Importing Data into R/ R-studio

Importing data is the basic step before starting the analysis, but it can be frustrating sometimes.

So, lets see, how we can import our data into R- environment.

1. In R –studio, you can go to environment on the right side of the panel and click on the import dataset and then you can choose one out of the three options like: text to import the data (csv files), or you can choose excel to import the excel files or other statistical files (SAS, SPSS, Stata etc).


2. You can also go the file section of the R- studio on the top menu bar and select the import function to import the data.


3. You can also import your .txt file using the read.table() function.

df <- read.table(“file name”, header = FALSE)

as a default, header is always set at TRUE. header will show you the header with variables name.

4. You can read .csv file with read.table () or read.csv() or read.csv2()

Note: You could land yourself in trouble if you have saved your file in Byte Order Mark (BOM). if you have done this, then you have to add an extra argument “ fileEncoding = “UTF-8-BOM” to your function

for read.table() = you have to specify the separator character (for csv generally separators are “,” or “’;”


df <- read.table(“file name”,
                  header = FALSE,
                  sep = “,”)

read.csv() = for file with “,” as separator

read.csv2() = for files with “;” as separator

df <- read.csv(“file name”,
                header = FALSE)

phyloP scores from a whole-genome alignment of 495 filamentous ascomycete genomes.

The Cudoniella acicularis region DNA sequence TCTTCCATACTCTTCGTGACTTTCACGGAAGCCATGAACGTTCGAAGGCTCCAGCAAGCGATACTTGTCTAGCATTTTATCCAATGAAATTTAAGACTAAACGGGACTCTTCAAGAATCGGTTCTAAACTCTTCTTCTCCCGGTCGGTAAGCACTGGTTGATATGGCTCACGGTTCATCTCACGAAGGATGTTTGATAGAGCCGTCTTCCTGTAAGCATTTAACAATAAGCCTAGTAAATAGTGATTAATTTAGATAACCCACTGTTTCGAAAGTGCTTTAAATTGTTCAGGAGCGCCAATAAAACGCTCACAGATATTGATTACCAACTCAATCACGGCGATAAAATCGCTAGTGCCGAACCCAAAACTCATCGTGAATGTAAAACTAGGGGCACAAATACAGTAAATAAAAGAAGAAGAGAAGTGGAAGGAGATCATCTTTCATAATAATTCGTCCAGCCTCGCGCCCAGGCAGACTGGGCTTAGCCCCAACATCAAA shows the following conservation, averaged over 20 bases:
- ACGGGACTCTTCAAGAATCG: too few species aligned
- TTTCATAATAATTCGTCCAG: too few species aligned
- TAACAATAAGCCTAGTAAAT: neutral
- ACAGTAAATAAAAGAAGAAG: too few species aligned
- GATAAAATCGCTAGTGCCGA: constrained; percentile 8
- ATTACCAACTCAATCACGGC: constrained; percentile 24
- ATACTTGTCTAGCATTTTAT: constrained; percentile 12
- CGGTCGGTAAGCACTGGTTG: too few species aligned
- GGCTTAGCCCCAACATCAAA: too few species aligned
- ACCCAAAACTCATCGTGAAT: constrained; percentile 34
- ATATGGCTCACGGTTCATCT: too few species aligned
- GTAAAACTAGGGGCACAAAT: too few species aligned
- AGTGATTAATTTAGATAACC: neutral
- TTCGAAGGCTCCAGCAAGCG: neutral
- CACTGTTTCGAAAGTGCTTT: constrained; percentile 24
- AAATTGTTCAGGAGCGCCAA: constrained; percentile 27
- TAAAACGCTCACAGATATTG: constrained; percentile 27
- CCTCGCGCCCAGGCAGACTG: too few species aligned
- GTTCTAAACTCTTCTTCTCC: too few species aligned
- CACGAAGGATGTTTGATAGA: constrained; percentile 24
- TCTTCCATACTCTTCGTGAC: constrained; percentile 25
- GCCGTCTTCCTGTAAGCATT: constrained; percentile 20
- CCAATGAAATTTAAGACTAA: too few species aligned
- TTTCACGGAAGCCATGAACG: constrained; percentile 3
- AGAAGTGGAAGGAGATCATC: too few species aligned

df <- read.csv2(“file name”,
                header= FALSE)

“ Note that if you get a warning message that reads like “incomplete final line found by readTableHeader”, you can try to go and “stand” on the cell that contains the last value (c in this case) and press ENTER. This will normally fix the warning because the message indicates that the last line of the file doesn’t end with an End Of Line (EOL) character, which can be a linefeed or a carriage return and linefeed. Don’t forget to save the file to make sure that your changes are saved!

Pro-Tip: use a text editor like NotePad to make sure that you add an EOL character without adding new rows or columns to your data.”

5. If your data file is separated with characters other than tab, comma and semicolon, you can use read.delim() or read.delim2()

df <- read.delim(“file name, sep=”$”)

df <- read.delim2(“file name”, sep=”$”)

You can get more info on other types of file: like xml, json from

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